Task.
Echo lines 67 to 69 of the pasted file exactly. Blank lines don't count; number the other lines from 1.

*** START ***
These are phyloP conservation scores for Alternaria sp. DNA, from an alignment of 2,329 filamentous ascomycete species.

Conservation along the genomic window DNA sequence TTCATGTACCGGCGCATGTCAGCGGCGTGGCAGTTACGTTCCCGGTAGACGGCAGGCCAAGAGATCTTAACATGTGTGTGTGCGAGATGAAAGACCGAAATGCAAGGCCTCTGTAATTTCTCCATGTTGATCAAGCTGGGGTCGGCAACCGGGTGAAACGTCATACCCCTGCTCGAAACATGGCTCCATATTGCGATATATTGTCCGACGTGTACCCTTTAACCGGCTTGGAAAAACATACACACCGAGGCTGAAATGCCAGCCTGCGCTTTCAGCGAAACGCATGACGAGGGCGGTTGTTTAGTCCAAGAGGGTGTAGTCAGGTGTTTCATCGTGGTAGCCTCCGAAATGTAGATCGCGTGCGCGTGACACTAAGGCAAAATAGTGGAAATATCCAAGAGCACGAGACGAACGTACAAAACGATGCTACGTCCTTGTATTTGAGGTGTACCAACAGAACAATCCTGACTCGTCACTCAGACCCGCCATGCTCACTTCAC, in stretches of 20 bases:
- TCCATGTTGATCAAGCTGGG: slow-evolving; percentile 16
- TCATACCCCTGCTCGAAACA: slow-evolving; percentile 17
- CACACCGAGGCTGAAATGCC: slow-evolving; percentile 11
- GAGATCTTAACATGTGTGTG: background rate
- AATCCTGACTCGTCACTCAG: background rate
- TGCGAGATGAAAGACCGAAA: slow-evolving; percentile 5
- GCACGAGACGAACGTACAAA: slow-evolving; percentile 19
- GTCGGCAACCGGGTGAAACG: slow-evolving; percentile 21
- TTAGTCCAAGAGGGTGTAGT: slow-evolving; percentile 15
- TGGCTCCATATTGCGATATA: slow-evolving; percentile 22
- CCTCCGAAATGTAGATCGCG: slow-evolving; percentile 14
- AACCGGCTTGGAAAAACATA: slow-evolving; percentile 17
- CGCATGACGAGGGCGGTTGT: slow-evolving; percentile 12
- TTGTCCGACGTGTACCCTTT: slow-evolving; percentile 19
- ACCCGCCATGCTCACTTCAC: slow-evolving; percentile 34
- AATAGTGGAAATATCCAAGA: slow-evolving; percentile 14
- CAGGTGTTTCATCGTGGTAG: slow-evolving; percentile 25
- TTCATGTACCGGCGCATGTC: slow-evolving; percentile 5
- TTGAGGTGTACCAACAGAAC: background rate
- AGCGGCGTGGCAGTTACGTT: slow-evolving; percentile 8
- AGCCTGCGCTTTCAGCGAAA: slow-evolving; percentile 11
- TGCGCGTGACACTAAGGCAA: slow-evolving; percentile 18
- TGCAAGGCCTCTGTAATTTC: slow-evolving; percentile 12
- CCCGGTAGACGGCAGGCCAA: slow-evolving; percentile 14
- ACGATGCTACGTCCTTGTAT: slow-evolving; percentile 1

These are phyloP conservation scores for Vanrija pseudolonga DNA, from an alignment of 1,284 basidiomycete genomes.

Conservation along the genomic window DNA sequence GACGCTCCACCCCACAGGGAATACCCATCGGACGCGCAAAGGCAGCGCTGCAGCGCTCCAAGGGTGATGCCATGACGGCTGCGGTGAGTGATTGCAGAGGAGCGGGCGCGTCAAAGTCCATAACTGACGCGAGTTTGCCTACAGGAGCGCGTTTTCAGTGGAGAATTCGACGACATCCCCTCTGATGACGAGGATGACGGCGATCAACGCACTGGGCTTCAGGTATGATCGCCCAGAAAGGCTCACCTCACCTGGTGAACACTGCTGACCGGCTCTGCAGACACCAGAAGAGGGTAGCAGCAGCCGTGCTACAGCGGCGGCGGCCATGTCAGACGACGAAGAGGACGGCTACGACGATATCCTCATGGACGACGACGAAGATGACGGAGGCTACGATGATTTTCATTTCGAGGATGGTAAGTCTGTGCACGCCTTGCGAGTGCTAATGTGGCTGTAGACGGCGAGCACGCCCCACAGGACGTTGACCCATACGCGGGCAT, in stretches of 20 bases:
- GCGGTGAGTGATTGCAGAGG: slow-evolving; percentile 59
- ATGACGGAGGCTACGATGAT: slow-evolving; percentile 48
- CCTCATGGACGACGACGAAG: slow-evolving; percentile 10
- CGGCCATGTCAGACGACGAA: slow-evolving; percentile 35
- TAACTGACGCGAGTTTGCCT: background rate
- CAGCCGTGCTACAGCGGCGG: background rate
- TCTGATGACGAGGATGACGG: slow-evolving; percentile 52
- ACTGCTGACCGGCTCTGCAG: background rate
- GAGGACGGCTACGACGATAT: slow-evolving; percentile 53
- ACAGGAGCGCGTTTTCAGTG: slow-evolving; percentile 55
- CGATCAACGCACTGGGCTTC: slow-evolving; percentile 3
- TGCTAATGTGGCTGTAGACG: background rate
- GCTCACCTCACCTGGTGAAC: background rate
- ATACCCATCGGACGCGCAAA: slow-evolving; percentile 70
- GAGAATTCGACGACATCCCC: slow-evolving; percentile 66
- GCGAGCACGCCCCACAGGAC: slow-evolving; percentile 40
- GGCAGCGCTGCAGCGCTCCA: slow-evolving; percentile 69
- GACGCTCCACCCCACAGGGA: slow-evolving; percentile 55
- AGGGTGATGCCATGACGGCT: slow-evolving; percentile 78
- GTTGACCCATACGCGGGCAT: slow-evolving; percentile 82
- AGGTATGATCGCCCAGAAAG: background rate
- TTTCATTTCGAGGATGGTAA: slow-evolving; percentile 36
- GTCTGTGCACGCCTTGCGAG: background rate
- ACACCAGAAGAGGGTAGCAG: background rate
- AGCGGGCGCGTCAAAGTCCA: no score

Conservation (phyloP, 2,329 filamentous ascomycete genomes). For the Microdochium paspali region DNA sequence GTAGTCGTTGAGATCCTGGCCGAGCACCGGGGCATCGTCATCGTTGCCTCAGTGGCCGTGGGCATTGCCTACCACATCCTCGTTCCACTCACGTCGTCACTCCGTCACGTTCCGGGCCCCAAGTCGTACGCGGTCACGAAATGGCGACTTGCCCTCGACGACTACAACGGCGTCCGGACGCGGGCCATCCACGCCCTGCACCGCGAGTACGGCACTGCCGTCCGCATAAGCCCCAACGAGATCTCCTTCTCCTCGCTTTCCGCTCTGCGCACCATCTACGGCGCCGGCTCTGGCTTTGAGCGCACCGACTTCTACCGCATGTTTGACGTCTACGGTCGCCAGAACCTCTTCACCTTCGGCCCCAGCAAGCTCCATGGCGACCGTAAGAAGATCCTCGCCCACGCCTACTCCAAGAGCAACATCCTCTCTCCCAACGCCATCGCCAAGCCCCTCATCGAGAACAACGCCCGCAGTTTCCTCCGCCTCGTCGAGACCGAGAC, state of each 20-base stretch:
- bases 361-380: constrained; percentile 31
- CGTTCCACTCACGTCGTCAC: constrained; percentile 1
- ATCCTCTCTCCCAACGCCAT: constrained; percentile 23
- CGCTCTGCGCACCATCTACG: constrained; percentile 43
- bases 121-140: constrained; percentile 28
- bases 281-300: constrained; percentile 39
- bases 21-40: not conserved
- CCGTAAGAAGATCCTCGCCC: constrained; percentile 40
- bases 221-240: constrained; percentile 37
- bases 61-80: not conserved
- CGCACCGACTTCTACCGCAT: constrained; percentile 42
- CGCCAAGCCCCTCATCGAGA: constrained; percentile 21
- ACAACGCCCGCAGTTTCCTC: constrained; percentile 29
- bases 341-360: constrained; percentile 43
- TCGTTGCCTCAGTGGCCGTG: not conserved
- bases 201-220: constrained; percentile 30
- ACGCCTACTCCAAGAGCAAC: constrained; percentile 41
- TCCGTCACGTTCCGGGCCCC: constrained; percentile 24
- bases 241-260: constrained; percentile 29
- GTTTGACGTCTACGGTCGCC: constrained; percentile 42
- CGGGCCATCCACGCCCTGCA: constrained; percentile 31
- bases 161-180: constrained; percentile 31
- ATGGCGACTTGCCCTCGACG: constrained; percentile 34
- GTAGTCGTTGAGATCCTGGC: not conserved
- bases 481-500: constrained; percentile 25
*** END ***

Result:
- CGCCAAGCCCCTCATCGAGA: constrained; percentile 21
- ACAACGCCCGCAGTTTCCTC: constrained; percentile 29
- bases 341-360: constrained; percentile 43